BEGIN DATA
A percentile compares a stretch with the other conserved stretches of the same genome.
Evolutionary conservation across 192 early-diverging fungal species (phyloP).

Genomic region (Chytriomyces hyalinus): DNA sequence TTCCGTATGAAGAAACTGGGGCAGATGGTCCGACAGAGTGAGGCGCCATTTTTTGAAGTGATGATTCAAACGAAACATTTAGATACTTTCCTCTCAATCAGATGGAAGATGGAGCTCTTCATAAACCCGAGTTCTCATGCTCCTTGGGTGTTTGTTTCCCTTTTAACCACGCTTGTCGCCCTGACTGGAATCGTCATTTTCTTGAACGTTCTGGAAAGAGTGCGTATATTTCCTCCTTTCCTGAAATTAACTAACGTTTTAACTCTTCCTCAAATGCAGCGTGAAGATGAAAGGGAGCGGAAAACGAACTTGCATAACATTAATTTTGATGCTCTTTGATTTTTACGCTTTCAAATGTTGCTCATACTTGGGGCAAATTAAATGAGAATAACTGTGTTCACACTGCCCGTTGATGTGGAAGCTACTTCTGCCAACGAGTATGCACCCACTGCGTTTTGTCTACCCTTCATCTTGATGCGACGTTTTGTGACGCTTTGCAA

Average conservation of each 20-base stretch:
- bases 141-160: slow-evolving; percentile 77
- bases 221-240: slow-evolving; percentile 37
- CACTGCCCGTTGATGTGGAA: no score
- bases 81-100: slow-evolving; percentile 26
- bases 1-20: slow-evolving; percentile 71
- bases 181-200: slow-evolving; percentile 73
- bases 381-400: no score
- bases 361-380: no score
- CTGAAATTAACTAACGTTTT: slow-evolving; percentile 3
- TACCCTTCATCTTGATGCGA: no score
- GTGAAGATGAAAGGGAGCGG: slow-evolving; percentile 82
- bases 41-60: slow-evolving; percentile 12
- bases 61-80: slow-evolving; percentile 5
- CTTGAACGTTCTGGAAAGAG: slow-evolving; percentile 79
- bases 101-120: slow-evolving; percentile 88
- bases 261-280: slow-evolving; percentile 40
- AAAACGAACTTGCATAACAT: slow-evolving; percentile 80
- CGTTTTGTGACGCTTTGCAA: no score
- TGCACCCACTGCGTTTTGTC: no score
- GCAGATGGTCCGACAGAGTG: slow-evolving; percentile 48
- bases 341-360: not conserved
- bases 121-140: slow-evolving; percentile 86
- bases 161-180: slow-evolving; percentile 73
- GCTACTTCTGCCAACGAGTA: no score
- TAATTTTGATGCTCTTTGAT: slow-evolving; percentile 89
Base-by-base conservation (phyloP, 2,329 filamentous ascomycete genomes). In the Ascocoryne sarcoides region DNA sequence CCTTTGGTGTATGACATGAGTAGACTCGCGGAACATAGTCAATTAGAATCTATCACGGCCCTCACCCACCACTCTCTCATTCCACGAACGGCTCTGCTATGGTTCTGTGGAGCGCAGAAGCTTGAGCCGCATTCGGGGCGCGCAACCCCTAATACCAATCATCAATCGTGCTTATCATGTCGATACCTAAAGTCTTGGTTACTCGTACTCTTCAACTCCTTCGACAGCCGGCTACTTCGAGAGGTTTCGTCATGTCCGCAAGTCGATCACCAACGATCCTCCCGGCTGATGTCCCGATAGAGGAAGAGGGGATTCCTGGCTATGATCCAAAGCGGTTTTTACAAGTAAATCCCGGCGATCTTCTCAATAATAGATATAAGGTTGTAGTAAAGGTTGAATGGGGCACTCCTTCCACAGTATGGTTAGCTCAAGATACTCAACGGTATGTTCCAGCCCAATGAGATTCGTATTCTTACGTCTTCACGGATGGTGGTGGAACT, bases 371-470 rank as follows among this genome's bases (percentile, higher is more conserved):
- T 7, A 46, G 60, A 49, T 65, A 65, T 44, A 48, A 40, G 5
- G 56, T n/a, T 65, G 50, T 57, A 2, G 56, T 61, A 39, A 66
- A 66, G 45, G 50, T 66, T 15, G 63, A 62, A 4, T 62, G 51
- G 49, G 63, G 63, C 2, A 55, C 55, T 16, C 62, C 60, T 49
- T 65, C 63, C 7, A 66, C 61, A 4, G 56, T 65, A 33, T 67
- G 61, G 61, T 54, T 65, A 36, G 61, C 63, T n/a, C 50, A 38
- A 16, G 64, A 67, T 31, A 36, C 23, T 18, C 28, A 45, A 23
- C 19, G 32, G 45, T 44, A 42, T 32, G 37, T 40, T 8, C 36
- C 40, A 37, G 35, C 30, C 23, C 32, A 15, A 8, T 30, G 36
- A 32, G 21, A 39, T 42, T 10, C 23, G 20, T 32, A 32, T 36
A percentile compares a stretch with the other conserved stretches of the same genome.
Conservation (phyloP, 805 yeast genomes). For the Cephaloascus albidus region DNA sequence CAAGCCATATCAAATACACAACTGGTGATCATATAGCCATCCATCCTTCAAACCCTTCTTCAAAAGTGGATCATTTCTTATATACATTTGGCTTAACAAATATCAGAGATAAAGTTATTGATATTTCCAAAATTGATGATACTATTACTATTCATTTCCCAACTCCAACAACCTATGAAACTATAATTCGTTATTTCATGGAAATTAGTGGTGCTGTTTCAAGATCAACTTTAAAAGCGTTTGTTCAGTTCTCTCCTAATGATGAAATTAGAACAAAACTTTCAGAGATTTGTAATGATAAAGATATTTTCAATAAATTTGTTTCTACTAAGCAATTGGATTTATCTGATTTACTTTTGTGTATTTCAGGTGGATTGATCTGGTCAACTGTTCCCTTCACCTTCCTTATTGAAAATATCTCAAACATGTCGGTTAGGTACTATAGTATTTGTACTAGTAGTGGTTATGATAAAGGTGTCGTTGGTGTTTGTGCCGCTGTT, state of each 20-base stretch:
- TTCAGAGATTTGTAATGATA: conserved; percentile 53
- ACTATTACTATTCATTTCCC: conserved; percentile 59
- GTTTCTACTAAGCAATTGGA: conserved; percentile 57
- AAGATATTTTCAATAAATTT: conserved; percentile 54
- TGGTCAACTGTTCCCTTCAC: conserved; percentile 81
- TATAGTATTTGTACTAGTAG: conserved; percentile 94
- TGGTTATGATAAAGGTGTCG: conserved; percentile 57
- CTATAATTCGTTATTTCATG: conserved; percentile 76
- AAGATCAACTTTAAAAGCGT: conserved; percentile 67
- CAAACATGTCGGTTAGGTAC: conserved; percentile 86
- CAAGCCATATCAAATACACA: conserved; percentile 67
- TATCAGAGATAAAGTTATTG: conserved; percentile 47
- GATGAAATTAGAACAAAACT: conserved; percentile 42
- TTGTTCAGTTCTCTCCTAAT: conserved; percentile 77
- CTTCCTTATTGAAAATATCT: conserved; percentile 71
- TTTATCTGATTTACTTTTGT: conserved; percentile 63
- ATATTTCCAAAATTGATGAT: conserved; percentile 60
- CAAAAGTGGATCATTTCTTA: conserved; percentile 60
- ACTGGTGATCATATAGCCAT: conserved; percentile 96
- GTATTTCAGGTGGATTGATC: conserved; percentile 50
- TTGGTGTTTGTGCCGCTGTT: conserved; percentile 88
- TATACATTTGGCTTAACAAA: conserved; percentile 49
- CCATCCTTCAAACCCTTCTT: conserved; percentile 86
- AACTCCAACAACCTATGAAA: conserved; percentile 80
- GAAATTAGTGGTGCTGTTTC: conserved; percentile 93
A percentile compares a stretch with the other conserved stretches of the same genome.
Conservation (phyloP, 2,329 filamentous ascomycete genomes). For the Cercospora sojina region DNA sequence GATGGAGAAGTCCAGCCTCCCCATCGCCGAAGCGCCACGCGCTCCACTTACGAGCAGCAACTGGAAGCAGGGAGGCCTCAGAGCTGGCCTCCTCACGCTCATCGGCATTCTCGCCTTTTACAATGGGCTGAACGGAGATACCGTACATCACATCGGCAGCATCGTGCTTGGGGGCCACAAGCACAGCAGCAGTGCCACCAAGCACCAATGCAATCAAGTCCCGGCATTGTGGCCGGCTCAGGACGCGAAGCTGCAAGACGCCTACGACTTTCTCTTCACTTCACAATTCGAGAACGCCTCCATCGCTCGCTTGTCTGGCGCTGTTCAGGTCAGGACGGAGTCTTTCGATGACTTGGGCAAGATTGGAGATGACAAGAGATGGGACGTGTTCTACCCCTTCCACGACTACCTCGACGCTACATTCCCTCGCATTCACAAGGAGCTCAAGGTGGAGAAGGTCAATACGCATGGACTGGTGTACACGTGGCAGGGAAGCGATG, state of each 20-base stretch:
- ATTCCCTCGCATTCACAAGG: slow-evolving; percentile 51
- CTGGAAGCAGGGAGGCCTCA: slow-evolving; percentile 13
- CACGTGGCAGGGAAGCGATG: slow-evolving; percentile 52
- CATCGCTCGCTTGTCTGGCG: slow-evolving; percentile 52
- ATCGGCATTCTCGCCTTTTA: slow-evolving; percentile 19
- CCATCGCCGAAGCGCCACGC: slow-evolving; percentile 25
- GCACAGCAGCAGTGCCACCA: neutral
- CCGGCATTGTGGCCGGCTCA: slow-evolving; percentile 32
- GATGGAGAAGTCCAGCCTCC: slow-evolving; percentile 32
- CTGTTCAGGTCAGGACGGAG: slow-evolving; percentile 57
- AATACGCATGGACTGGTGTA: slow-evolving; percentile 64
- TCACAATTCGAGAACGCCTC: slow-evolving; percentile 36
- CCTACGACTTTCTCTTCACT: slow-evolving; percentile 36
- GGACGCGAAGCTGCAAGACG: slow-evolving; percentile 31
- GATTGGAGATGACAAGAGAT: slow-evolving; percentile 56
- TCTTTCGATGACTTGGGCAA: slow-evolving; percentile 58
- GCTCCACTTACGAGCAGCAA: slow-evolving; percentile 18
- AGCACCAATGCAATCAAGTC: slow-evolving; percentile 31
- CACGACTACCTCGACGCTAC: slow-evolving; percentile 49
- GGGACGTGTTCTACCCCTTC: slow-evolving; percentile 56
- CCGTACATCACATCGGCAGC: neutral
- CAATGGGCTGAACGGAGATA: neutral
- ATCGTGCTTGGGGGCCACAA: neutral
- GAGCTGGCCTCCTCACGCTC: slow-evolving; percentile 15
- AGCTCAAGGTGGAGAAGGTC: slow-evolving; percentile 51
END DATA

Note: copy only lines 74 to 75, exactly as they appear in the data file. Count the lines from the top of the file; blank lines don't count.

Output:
- ATCGGCATTCTCGCCTTTTA: slow-evolving; percentile 19
- CCATCGCCGAAGCGCCACGC: slow-evolving; percentile 25